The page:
HSP lightbulb moment

One of the best and worst parts of being a highly-sensitive person is how I “absorb” the emotions or vibe of the room and company I’m in. If someone I’m taking to is sad, I feel that sadness in a vivid, though not-quite-first-person way. If someone is anxious, my blood pressure tends to rise a little in response. If someone is happy, I feel the happiness. Likewise, if there is a mood of a room, I feel that pretty acutely. I am good at picking up on little cues and interpreting them in relation to all that is going on, even if I’m not always conscious of those cues and what my subconscious brain has determined they mean.

In addition to be a HSP, I’m also pretty introverted. I loooooove alone time. It’s one of my most precious commodities and I need to intentionally incorporate alone time into my life in order to stay mentally healthy and give my brain a break.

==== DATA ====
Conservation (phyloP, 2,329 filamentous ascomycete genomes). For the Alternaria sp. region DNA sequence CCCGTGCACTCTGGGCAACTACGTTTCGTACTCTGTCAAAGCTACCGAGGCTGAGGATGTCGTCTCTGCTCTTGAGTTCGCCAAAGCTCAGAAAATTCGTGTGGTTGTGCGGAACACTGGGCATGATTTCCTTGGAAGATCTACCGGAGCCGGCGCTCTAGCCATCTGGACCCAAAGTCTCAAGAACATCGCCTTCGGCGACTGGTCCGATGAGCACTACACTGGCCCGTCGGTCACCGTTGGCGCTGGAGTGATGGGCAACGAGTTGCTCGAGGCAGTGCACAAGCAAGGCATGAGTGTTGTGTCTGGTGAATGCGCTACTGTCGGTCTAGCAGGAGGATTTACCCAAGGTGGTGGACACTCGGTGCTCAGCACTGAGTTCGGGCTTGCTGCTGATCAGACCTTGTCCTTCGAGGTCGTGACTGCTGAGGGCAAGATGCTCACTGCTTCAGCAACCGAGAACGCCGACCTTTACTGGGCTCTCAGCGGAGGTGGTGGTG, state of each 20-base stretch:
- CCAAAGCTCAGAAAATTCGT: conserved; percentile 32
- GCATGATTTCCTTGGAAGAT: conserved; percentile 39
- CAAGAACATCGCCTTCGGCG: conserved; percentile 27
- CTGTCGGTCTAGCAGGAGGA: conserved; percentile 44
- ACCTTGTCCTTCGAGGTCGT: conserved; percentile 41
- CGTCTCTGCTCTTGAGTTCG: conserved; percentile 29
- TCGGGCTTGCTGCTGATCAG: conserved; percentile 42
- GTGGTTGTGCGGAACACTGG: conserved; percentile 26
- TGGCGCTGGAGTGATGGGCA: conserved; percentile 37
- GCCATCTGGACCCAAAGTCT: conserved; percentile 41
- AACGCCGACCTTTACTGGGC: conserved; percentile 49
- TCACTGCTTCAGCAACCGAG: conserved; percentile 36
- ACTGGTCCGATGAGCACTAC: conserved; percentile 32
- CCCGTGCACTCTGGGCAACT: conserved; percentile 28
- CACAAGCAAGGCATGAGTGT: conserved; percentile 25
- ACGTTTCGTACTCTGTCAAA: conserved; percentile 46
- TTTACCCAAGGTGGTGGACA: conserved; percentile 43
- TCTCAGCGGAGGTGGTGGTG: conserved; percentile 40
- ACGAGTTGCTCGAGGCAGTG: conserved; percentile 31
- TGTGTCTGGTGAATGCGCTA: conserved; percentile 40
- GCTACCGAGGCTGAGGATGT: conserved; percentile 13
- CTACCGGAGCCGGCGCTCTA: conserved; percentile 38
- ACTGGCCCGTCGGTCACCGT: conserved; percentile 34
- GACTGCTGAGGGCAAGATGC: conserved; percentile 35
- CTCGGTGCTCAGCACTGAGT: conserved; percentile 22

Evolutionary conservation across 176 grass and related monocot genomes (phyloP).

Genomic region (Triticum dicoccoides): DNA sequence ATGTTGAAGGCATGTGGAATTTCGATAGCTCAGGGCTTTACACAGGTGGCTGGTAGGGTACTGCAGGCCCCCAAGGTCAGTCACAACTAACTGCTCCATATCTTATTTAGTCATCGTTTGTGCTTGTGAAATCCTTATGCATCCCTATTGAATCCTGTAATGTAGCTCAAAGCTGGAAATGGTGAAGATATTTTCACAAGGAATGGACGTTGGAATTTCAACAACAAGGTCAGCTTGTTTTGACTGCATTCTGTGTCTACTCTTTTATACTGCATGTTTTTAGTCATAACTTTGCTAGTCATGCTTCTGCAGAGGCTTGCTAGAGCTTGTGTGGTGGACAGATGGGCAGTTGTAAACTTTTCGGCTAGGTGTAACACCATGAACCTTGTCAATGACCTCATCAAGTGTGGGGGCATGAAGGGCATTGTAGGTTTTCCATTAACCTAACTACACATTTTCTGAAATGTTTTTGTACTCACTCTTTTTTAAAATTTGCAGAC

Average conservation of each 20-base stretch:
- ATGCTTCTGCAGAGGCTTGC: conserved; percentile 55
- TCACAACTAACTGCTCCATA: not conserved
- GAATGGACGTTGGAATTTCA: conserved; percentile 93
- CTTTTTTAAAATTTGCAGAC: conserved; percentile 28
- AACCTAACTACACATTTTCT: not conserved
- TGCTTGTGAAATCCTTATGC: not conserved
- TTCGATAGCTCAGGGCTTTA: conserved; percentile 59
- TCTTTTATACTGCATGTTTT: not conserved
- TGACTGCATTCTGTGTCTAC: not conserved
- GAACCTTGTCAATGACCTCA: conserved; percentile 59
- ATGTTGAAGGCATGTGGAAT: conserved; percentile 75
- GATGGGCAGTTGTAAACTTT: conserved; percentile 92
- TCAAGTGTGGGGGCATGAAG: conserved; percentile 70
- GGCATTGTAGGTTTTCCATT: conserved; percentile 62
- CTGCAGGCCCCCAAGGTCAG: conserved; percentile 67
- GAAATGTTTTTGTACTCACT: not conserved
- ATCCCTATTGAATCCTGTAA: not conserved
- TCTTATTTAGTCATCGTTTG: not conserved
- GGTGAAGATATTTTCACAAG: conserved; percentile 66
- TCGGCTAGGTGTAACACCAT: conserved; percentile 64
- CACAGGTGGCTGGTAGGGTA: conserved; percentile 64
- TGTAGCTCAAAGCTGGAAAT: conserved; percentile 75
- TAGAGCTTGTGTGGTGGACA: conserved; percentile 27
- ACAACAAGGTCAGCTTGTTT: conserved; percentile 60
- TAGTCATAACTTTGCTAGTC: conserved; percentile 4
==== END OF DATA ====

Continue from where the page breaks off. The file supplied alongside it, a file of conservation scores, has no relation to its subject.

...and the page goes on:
And for some reason, I just realized that part of the reason is that when I’m alone, I don’t have any external emotions or vibes to absorb. I’m not “on alert” in a way that I just can’t avoid when I’m around people. Even when I don’t want to, if I’m around people I am attuned to their vibes, picking up on their physical cues, and my brain is working to put those into a coherent framework and I start thinking about what I need to do or can do to enhance their positive feelings and soothe their negative feelings. Being alone gives my brain a chance to turn off its hungry, relentless receptors and just…. be. Just be in whatever I’m feeling and thinking. Being alone, I can finally just feel what I, myself, feel and can then process those feelings (consciously or subconsciously) as needed, without the distraction of other people’s emotions complicating the swirl of reactive and affective events in my poor little overwhelmed psychical life.

In a sense, my brain gets to be fully mine only when I’m alone. No wonder I cherish alone time so much and no wonder it is so restorative.

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